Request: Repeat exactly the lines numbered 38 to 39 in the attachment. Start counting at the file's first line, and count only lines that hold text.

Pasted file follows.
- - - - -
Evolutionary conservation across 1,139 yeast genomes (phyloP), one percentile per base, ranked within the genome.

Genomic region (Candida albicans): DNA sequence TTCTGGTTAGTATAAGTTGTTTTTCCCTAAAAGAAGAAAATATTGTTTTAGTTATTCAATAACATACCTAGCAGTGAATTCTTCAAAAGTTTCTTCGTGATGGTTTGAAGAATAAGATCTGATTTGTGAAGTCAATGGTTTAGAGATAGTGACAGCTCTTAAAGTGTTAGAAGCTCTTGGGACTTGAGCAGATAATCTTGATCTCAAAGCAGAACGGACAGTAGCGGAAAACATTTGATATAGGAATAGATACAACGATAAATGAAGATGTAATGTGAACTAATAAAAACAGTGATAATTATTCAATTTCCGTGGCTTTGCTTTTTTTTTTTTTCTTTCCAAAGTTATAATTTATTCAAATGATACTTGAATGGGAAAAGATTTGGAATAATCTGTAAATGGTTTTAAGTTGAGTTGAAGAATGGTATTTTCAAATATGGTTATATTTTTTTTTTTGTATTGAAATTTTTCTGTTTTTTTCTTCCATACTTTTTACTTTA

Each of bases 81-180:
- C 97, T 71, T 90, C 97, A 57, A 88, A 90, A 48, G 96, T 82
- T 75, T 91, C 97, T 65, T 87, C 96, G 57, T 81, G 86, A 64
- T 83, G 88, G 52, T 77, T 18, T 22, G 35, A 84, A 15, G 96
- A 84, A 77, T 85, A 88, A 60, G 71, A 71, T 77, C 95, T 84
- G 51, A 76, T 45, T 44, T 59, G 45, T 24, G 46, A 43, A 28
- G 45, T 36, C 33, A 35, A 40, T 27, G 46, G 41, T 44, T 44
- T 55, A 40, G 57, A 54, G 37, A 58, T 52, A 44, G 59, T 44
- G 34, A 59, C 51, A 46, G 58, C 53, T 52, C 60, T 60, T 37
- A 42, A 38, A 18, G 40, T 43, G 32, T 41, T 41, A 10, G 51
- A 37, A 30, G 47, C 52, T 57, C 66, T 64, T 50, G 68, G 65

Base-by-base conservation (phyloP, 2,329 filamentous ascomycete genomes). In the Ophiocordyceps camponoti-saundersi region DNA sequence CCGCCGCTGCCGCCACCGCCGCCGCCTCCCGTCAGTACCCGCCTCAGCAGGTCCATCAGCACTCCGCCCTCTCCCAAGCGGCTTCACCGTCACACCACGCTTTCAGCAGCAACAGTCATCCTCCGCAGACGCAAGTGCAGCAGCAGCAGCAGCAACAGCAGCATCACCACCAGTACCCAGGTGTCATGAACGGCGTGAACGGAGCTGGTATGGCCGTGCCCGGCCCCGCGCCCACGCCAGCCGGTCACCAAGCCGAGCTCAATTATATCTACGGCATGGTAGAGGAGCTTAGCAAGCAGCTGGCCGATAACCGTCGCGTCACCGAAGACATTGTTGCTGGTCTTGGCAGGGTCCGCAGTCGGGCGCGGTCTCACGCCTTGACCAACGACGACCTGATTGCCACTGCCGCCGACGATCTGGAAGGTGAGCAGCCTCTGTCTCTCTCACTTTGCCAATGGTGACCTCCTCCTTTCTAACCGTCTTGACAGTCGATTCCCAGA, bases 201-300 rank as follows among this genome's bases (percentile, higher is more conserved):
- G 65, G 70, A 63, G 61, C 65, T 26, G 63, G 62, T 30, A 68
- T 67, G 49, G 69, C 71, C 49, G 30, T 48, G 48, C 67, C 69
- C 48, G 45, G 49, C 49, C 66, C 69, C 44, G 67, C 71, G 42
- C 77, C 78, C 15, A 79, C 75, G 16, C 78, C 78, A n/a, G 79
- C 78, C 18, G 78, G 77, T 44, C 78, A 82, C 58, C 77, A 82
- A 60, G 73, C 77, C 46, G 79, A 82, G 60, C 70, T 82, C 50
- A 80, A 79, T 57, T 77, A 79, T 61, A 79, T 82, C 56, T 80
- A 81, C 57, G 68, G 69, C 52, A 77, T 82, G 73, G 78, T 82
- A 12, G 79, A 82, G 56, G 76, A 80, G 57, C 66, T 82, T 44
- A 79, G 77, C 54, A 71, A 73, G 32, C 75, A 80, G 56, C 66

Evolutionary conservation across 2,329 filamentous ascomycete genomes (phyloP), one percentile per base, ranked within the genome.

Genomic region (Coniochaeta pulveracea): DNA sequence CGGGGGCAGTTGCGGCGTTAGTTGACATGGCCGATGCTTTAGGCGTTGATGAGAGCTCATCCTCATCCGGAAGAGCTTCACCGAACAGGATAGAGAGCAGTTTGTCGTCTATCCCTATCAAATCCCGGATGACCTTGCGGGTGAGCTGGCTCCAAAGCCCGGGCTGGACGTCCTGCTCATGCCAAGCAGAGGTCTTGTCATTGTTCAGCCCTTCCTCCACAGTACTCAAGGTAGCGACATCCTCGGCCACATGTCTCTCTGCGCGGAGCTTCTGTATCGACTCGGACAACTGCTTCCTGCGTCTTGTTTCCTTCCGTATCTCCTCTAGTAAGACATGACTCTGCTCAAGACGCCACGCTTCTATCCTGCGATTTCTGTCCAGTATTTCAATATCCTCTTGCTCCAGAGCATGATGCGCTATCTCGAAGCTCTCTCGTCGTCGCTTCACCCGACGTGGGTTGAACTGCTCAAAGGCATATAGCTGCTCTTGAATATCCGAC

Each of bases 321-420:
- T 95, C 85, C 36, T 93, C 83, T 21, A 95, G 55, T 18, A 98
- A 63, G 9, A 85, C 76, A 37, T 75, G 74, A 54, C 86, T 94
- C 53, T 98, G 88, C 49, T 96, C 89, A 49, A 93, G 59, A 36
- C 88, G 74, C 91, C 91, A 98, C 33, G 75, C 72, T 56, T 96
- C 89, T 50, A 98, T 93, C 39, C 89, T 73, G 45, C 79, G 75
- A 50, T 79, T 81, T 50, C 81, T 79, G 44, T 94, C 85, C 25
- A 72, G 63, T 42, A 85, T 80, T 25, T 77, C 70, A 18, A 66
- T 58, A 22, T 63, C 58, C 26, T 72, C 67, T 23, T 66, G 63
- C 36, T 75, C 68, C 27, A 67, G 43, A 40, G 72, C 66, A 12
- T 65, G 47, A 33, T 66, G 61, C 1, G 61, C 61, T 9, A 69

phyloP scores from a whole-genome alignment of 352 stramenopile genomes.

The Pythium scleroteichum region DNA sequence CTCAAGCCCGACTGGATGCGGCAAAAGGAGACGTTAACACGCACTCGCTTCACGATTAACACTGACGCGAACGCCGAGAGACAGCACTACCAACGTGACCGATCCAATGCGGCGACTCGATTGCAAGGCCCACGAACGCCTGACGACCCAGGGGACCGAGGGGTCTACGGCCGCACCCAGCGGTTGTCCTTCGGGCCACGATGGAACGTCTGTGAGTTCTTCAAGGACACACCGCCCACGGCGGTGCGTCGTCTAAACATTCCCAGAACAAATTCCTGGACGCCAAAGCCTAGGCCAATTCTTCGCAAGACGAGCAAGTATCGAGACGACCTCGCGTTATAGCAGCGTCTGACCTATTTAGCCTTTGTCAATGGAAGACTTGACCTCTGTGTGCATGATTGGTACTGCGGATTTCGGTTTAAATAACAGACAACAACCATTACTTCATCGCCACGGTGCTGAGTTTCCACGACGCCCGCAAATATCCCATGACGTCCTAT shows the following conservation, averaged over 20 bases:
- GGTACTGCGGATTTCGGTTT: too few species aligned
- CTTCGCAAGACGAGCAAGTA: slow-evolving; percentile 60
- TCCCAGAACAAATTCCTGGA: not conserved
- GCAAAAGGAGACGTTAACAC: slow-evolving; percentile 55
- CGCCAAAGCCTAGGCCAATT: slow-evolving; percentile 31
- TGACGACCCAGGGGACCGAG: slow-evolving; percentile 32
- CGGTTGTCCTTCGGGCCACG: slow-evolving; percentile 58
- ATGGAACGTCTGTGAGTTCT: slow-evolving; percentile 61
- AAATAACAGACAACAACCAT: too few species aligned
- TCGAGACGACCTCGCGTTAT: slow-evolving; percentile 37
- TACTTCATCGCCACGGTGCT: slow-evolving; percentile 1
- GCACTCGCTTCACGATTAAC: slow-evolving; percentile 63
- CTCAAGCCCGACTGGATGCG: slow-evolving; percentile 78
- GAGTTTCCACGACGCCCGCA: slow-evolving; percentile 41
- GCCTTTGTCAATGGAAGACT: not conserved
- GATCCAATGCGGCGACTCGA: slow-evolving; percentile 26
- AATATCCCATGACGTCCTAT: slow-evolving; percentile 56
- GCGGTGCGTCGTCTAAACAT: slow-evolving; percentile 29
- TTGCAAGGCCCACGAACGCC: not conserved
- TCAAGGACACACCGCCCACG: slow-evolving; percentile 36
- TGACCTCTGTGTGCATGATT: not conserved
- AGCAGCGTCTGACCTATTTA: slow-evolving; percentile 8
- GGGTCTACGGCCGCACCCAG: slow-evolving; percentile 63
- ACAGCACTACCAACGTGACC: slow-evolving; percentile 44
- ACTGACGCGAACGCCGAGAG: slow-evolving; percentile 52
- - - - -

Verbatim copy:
phyloP scores from a whole-genome alignment of 352 stramenopile genomes.

The Pythium scleroteichum region DNA sequence CTCAAGCCCGACTGGATGCGGCAAAAGGAGACGTTAACACGCACTCGCTTCACGATTAACACTGACGCGAACGCCGAGAGACAGCACTACCAACGTGACCGATCCAATGCGGCGACTCGATTGCAAGGCCCACGAACGCCTGACGACCCAGGGGACCGAGGGGTCTACGGCCGCACCCAGCGGTTGTCCTTCGGGCCACGATGGAACGTCTGTGAGTTCTTCAAGGACACACCGCCCACGGCGGTGCGTCGTCTAAACATTCCCAGAACAAATTCCTGGACGCCAAAGCCTAGGCCAATTCTTCGCAAGACGAGCAAGTATCGAGACGACCTCGCGTTATAGCAGCGTCTGACCTATTTAGCCTTTGTCAATGGAAGACTTGACCTCTGTGTGCATGATTGGTACTGCGGATTTCGGTTTAAATAACAGACAACAACCATTACTTCATCGCCACGGTGCTGAGTTTCCACGACGCCCGCAAATATCCCATGACGTCCTAT shows the following conservation, averaged over 20 bases: